The world of management is filled with a number of different buzz words. One such word that we’ve been hearing for a while is “emotional intelligence”. The reason that managers should start to pay attention to this topic is because evidence is showing that emotional intelligence plays a big role in workplace performance if we can develop the right manager skills. Team members with high emotional intelligence perform better and usually experience better psychological and physical well-being. As managers, clearly this is something that we are going to have to take some time to get some manager training in order to get our hands around it. Let’s see what we should be doing to become more emotionally intelligent.
Take The Time To Label Your Emotions
I can only speak for myself, but I for one rarely like to talk about my feelings, despite the fact that my emotions affect every decision I make. Many managers are much more comfortable saying things like, “I had butterflies in my stomach” or a “lump in my throat,” rather than say what they are really feeling, which is sad or anxious.
In order to do a better job of becoming emotionally intelligent, take the time to practice labeling your emotions with real feeling words — anxious, frustrated, disappointed, etc. You can make this happen by checking on yourself a few times a day and paying attention to how you are feeling, even if you don’t announce it out loud.
Realize that Your Emotions Affect Your Judgment
Once you’ve taken the time to apply labels to how you are feeling, your next step should be to take time to consider how these emotions are affecting your thoughts and behaviors. For example, if you’re sad, it may cause you to be afraid of rejection, and you may underestimate your chances of success.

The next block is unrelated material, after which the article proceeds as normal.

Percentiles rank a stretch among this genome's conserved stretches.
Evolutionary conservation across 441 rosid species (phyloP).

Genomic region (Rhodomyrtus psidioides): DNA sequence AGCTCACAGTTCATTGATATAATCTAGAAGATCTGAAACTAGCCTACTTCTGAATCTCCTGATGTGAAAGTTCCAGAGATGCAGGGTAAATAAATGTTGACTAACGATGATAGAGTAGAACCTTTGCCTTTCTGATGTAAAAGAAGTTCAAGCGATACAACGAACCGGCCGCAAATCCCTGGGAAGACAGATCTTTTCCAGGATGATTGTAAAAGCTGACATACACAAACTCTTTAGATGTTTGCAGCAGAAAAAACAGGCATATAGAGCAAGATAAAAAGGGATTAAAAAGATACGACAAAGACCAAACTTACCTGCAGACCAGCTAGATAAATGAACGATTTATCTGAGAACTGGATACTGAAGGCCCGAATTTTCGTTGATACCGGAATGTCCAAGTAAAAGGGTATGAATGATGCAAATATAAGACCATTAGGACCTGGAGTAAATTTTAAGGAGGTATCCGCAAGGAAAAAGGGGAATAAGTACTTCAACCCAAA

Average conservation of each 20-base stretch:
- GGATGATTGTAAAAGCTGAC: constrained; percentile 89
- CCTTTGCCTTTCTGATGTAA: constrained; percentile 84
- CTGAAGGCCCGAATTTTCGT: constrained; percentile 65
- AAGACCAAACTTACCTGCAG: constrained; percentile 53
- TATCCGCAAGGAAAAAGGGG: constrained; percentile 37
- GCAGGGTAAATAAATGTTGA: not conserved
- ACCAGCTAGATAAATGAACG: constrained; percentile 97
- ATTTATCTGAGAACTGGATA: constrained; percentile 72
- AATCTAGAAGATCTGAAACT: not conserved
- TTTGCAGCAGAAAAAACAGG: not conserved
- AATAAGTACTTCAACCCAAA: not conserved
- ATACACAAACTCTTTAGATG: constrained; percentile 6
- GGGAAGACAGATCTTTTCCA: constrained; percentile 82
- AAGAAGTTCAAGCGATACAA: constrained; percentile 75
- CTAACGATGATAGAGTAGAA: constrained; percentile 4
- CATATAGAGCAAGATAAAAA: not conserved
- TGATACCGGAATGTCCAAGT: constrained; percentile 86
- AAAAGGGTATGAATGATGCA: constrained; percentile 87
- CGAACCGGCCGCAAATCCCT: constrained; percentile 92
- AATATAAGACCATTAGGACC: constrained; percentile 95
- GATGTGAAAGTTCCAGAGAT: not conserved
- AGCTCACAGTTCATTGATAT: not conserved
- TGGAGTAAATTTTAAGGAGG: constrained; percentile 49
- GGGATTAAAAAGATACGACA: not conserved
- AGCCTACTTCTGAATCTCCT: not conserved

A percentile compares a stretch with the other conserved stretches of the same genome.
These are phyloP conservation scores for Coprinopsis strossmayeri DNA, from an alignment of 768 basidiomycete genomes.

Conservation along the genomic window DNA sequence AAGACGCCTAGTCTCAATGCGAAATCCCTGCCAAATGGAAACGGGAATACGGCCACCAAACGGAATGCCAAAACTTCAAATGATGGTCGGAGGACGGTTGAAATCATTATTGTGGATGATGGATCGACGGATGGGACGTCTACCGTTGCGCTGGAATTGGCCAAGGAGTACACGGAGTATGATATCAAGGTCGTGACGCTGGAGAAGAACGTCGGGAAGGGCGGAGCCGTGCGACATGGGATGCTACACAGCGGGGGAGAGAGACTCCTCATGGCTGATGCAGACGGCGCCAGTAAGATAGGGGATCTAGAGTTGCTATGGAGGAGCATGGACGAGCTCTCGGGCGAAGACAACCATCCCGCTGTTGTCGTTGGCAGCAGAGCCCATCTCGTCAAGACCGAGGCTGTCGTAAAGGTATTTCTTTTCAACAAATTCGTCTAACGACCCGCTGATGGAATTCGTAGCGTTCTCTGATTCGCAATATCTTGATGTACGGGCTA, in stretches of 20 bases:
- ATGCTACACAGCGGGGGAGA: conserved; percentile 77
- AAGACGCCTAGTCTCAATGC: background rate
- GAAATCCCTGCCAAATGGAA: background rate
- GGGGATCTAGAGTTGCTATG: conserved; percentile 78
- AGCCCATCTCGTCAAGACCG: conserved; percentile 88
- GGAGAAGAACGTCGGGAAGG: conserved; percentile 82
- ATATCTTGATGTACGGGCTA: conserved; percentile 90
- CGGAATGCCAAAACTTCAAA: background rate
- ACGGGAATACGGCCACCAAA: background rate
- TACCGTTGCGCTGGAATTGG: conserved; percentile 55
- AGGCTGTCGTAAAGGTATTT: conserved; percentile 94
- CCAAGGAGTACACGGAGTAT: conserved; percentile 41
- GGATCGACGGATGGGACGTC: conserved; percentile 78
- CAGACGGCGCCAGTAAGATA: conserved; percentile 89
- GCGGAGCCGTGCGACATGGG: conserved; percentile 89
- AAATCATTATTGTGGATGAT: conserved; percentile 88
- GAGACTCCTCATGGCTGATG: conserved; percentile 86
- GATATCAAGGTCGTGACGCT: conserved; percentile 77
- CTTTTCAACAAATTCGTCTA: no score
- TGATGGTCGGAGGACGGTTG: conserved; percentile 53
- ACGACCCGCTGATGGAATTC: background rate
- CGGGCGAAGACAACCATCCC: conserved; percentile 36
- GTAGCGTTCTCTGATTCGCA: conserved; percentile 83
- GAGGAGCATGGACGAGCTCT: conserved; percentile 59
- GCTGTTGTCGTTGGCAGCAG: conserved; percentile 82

Another thing to think of is that if you’re overly excited about an opportunity, you may overestimate your chances. This could result in you taking risks without examining the potential consequences or drawbacks.
Managers who want to make better decisions need to recognize how their emotions are affecting their judgment. In doing so, they will balance their outlook of their own logic and emotion, and thus be better equipped to make decisions.
Reach A Conclusion As To If Your Feelings Are A Friend Or An Enemy
Managers need to realize that their emotions are a powerful force. Each emotion that we experience has the power to be helpful or unhelpful at different times. We need to understand that the same emotion can affect us in either a positive or negative way, depending on how we choose to use it.
Managers need to go through a process to better understand their emotions. The first step is to determine what you are feeling at any moment. The next step is to consider whether that emotion is being a friend to you or an enemy at the time. An emotion such as anger could be a friend when it helps you stand up for injustice. However, it could be an enemy when you’re entering a discussion with your boss. Likewise sadness can be helpful when it reminds you to honor a person that you no longer have. Keep in mind that it could be an enemy when it gets in the way of your motivation in life.